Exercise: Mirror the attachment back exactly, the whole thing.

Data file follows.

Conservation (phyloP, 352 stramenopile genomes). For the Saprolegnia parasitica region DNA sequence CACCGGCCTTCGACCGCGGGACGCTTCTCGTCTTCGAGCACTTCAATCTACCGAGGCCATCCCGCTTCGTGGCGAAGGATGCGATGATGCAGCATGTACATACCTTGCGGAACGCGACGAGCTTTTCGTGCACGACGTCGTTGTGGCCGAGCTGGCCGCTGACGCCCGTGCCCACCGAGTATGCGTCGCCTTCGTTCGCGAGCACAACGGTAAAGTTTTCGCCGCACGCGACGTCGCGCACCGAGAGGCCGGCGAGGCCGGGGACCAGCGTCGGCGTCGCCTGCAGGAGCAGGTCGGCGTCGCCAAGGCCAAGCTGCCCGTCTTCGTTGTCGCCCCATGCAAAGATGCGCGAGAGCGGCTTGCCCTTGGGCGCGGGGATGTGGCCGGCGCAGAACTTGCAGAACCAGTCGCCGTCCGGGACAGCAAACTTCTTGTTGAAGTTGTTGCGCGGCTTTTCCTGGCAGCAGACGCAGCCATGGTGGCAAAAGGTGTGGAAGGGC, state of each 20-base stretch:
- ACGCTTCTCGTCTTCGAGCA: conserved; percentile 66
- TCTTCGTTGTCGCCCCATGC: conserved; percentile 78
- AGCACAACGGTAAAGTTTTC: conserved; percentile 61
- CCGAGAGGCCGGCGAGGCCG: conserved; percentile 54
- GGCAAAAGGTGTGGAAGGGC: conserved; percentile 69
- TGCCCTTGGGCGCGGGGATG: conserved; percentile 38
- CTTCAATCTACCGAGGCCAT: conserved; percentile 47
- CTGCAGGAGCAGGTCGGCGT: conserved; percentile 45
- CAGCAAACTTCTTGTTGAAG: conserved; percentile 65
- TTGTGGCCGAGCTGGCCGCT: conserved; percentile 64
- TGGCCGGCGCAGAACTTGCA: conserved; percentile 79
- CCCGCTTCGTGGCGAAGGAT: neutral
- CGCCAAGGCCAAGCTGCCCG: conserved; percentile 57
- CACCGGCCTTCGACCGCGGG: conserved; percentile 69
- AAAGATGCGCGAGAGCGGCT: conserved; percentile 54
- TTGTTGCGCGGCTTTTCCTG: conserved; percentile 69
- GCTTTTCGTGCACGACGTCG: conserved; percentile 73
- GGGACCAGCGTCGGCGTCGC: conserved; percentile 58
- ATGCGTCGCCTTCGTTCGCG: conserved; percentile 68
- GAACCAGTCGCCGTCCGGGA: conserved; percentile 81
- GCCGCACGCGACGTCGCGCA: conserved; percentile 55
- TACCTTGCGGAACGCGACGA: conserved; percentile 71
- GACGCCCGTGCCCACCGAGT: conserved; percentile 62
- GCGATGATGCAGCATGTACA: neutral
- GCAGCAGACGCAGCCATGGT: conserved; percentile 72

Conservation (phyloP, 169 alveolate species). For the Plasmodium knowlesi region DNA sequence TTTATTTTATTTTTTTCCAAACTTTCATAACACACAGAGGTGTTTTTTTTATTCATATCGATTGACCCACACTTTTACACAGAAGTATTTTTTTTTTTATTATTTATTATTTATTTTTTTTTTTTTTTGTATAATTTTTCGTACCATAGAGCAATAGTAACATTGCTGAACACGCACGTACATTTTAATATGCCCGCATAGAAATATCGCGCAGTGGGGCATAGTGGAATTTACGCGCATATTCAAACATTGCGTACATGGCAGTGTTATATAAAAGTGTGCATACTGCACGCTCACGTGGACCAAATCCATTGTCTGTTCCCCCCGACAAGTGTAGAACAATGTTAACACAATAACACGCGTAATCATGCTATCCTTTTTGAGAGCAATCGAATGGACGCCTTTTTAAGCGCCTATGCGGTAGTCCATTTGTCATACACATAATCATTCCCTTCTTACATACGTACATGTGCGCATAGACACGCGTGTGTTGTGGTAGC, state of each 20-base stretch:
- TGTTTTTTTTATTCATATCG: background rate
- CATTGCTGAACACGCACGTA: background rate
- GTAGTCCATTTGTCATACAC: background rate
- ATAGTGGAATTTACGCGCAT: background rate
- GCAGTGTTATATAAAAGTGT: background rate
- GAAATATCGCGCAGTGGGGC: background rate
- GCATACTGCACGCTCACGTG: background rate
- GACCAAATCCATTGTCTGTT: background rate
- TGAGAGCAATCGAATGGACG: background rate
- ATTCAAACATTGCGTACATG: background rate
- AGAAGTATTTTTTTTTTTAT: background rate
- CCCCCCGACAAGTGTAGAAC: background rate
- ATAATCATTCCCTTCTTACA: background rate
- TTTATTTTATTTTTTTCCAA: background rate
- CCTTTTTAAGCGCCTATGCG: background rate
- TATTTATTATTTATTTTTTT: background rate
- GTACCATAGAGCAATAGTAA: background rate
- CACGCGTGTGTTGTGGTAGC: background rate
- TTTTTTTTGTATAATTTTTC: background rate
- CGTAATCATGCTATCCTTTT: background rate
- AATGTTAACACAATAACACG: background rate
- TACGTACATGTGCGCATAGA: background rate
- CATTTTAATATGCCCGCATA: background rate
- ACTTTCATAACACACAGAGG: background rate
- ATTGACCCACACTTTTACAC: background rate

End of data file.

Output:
Conservation (phyloP, 352 stramenopile genomes). For the Saprolegnia parasitica region DNA sequence CACCGGCCTTCGACCGCGGGACGCTTCTCGTCTTCGAGCACTTCAATCTACCGAGGCCATCCCGCTTCGTGGCGAAGGATGCGATGATGCAGCATGTACATACCTTGCGGAACGCGACGAGCTTTTCGTGCACGACGTCGTTGTGGCCGAGCTGGCCGCTGACGCCCGTGCCCACCGAGTATGCGTCGCCTTCGTTCGCGAGCACAACGGTAAAGTTTTCGCCGCACGCGACGTCGCGCACCGAGAGGCCGGCGAGGCCGGGGACCAGCGTCGGCGTCGCCTGCAGGAGCAGGTCGGCGTCGCCAAGGCCAAGCTGCCCGTCTTCGTTGTCGCCCCATGCAAAGATGCGCGAGAGCGGCTTGCCCTTGGGCGCGGGGATGTGGCCGGCGCAGAACTTGCAGAACCAGTCGCCGTCCGGGACAGCAAACTTCTTGTTGAAGTTGTTGCGCGGCTTTTCCTGGCAGCAGACGCAGCCATGGTGGCAAAAGGTGTGGAAGGGC, state of each 20-base stretch:
- ACGCTTCTCGTCTTCGAGCA: conserved; percentile 66
- TCTTCGTTGTCGCCCCATGC: conserved; percentile 78
- AGCACAACGGTAAAGTTTTC: conserved; percentile 61
- CCGAGAGGCCGGCGAGGCCG: conserved; percentile 54
- GGCAAAAGGTGTGGAAGGGC: conserved; percentile 69
- TGCCCTTGGGCGCGGGGATG: conserved; percentile 38
- CTTCAATCTACCGAGGCCAT: conserved; percentile 47
- CTGCAGGAGCAGGTCGGCGT: conserved; percentile 45
- CAGCAAACTTCTTGTTGAAG: conserved; percentile 65
- TTGTGGCCGAGCTGGCCGCT: conserved; percentile 64
- TGGCCGGCGCAGAACTTGCA: conserved; percentile 79
- CCCGCTTCGTGGCGAAGGAT: neutral
- CGCCAAGGCCAAGCTGCCCG: conserved; percentile 57
- CACCGGCCTTCGACCGCGGG: conserved; percentile 69
- AAAGATGCGCGAGAGCGGCT: conserved; percentile 54
- TTGTTGCGCGGCTTTTCCTG: conserved; percentile 69
- GCTTTTCGTGCACGACGTCG: conserved; percentile 73
- GGGACCAGCGTCGGCGTCGC: conserved; percentile 58
- ATGCGTCGCCTTCGTTCGCG: conserved; percentile 68
- GAACCAGTCGCCGTCCGGGA: conserved; percentile 81
- GCCGCACGCGACGTCGCGCA: conserved; percentile 55
- TACCTTGCGGAACGCGACGA: conserved; percentile 71
- GACGCCCGTGCCCACCGAGT: conserved; percentile 62
- GCGATGATGCAGCATGTACA: neutral
- GCAGCAGACGCAGCCATGGT: conserved; percentile 72

Conservation (phyloP, 169 alveolate species). For the Plasmodium knowlesi region DNA sequence TTTATTTTATTTTTTTCCAAACTTTCATAACACACAGAGGTGTTTTTTTTATTCATATCGATTGACCCACACTTTTACACAGAAGTATTTTTTTTTTTATTATTTATTATTTATTTTTTTTTTTTTTTGTATAATTTTTCGTACCATAGAGCAATAGTAACATTGCTGAACACGCACGTACATTTTAATATGCCCGCATAGAAATATCGCGCAGTGGGGCATAGTGGAATTTACGCGCATATTCAAACATTGCGTACATGGCAGTGTTATATAAAAGTGTGCATACTGCACGCTCACGTGGACCAAATCCATTGTCTGTTCCCCCCGACAAGTGTAGAACAATGTTAACACAATAACACGCGTAATCATGCTATCCTTTTTGAGAGCAATCGAATGGACGCCTTTTTAAGCGCCTATGCGGTAGTCCATTTGTCATACACATAATCATTCCCTTCTTACATACGTACATGTGCGCATAGACACGCGTGTGTTGTGGTAGC, state of each 20-base stretch:
- TGTTTTTTTTATTCATATCG: background rate
- CATTGCTGAACACGCACGTA: background rate
- GTAGTCCATTTGTCATACAC: background rate
- ATAGTGGAATTTACGCGCAT: background rate
- GCAGTGTTATATAAAAGTGT: background rate
- GAAATATCGCGCAGTGGGGC: background rate
- GCATACTGCACGCTCACGTG: background rate
- GACCAAATCCATTGTCTGTT: background rate
- TGAGAGCAATCGAATGGACG: background rate
- ATTCAAACATTGCGTACATG: background rate
- AGAAGTATTTTTTTTTTTAT: background rate
- CCCCCCGACAAGTGTAGAAC: background rate
- ATAATCATTCCCTTCTTACA: background rate
- TTTATTTTATTTTTTTCCAA: background rate
- CCTTTTTAAGCGCCTATGCG: background rate
- TATTTATTATTTATTTTTTT: background rate
- GTACCATAGAGCAATAGTAA: background rate
- CACGCGTGTGTTGTGGTAGC: background rate
- TTTTTTTTGTATAATTTTTC: background rate
- CGTAATCATGCTATCCTTTT: background rate
- AATGTTAACACAATAACACG: background rate
- TACGTACATGTGCGCATAGA: background rate
- CATTTTAATATGCCCGCATA: background rate
- ACTTTCATAACACACAGAGG: background rate
- ATTGACCCACACTTTTACAC: background rate